Hyundai’s Ioniq 6 electric sedan made its official stateside debut at the Los Angeles Auto Show this week, revealing some new details on the US version. The Magic Mouse-shaped “streamliner” car that was first unveiled this summer will have a max estimated driving range of 340 miles (not EPA-rated yet) on the rear-wheel-drive model.
The range is a bit less than the initial 379-mile target announced and even further from the European WLTP estimates of 382 miles. Still, 340 miles is an excellent achievement, succeeding the Ioniq 5’s 300-mile range while running on a similar 77.4kWh battery along with a shared E-GMP (Electric Global Modular Platform) architecture that underpins it.
With E-GMP, the Ioniq 6 is one of few vehicles in the US with a fast 800-volt charging system, joining up with even fancier vehicles like the Porsche Taycan. Hyundai calculates that the battery can charge from 10 to 80 percent in just 18 minutes when connected to 350kW-capable charging stations. In colder weather, achieving the maximum charging speed requires the battery to be warm, so the Ioniq 6 can preheat the battery when navigation is pointed to a charging station.
Hyundai has a deal with Electrify America, one of the larger charging networks in the US, to provide unlimited 30-minute charging sessions for two years. It’s the same offer that’s handed out to new Ioniq 5 and Kona EV owners and is quite competitive compared to deals from other manufacturers, like $400 in credits for EVgo that Subaru Solterra customers get. Of course, free fast charging is only really useful if you road trip regularly. For most drivers, Level 2 (AC) charging at home is key, and the Ioniq 6 sports a 10.9kW onboard charger that’s good for a full charge in about 7 hours and 10 minutes, according to Hyundai.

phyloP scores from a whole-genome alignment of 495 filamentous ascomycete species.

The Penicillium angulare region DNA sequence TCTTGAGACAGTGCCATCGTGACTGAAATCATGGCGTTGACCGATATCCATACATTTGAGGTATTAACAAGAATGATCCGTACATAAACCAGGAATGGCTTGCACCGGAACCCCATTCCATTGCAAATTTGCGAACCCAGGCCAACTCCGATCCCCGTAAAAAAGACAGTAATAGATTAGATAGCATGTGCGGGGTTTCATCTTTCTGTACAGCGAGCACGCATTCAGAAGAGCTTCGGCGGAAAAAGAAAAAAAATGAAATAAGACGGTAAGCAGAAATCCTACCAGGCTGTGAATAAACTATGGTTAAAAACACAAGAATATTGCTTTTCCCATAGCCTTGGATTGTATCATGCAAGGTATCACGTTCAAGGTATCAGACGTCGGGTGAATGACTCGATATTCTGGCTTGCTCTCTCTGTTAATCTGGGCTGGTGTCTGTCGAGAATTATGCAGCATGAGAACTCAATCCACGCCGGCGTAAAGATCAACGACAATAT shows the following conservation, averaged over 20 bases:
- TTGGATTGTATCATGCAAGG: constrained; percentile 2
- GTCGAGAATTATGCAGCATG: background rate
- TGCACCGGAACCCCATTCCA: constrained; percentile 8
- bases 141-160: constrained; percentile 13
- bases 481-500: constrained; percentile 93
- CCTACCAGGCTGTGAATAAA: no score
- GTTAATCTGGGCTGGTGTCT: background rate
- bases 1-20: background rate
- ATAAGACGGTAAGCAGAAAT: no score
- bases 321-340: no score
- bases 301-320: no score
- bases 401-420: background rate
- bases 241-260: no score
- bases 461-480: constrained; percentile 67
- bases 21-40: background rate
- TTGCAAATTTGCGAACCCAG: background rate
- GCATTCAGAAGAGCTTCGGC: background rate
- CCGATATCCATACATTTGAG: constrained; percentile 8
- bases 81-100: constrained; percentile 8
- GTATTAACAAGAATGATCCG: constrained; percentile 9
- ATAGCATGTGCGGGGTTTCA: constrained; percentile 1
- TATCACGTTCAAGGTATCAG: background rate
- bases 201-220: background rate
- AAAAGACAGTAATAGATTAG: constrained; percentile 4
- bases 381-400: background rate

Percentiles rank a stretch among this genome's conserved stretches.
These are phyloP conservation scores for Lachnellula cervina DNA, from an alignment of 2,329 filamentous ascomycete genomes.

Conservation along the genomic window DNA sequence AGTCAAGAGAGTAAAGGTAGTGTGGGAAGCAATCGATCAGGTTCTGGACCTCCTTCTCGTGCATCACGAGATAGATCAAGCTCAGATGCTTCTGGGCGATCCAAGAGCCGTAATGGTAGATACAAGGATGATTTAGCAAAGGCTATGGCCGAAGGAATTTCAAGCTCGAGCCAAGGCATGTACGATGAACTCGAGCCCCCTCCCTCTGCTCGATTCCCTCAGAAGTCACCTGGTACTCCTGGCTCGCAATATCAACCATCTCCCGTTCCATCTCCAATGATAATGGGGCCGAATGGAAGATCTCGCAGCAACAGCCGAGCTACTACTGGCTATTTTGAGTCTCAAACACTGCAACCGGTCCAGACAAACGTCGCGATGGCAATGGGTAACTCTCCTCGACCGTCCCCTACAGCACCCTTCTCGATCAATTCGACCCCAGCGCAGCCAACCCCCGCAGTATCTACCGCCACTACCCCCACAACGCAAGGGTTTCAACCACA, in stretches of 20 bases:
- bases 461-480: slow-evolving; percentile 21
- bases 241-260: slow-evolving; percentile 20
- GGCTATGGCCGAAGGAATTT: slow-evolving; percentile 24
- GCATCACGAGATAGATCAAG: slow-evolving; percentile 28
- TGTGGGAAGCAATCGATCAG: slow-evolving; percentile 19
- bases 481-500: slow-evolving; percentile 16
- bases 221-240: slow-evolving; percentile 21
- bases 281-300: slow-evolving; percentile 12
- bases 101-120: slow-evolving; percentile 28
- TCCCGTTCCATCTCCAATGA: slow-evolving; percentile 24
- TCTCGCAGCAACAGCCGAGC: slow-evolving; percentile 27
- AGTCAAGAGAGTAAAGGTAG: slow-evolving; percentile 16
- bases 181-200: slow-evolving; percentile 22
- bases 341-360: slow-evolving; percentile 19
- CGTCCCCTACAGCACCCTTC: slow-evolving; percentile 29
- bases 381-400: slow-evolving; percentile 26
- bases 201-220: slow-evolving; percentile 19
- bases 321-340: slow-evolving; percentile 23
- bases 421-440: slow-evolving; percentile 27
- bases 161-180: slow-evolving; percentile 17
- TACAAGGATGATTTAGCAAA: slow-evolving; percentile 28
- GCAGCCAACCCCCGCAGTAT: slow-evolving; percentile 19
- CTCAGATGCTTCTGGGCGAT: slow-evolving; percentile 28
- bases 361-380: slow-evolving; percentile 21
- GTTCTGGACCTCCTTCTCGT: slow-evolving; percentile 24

Ioniq 6 can go the distance with other long-range EVs in the US, including the Tesla Model 3 AWD that offers about 358 miles of range, Ford’s Mustang Mach-E with 305 miles (California Route 1 RWD), BMW iX xDrive50 with 324 miles, and even Mercedes EQS with about 350 miles of range.
Part of the reason Ioniq 6 is great on range is due to efficiency. On the rear-wheel-drive model, Ioniq 6 only sheds about 14.3kWh of power per 62 miles driven, or about 231Wh per mile. That beats the 2022 Tesla Model 3 RWD, which has an EPA-estimated efficiency of 260Wh per mile (combined highway and city).
Another factor that helps the Ioniq 6 go the distance is its excellent aerodynamics, calculated at a 0.22 drag coefficient. You may remember that the original calculation was a slightly lower 0.21, but that’s because it was calculated on an Ioniq 6 with the Digital Side Mirrors that still aren’t yet approved in the US. Cars equipped with this feature have slim camera housings in place of traditional side mirrors, sending a feed of what you would normally see out the window onto LCD displays on the extremities of your dashboard.
What you will be able to get in the US is an Ioniq 6 with a large 77.4kWh battery in either AWD or RWD flavors. The AWD is dual-motor with a 74kW front and 165kW rear motor setup that gives you 320 horsepower and a 0–60 mph acceleration in less than five seconds. The RWD option offers 225 horsepower on a single 168kW motor but gives you the longest advertised range. The AWD has a slightly lower 310-mile estimated range.
The Ioniq 6 will go on sale in the US in the spring of 2023. No pricing details have been revealed yet; the automaker says it will be announced closer to the on-sale date. So if you’re interested in living the nomadic, work-from-home-that-is-your-car lifestyle Hyundai is selling, you won’t have to wait long.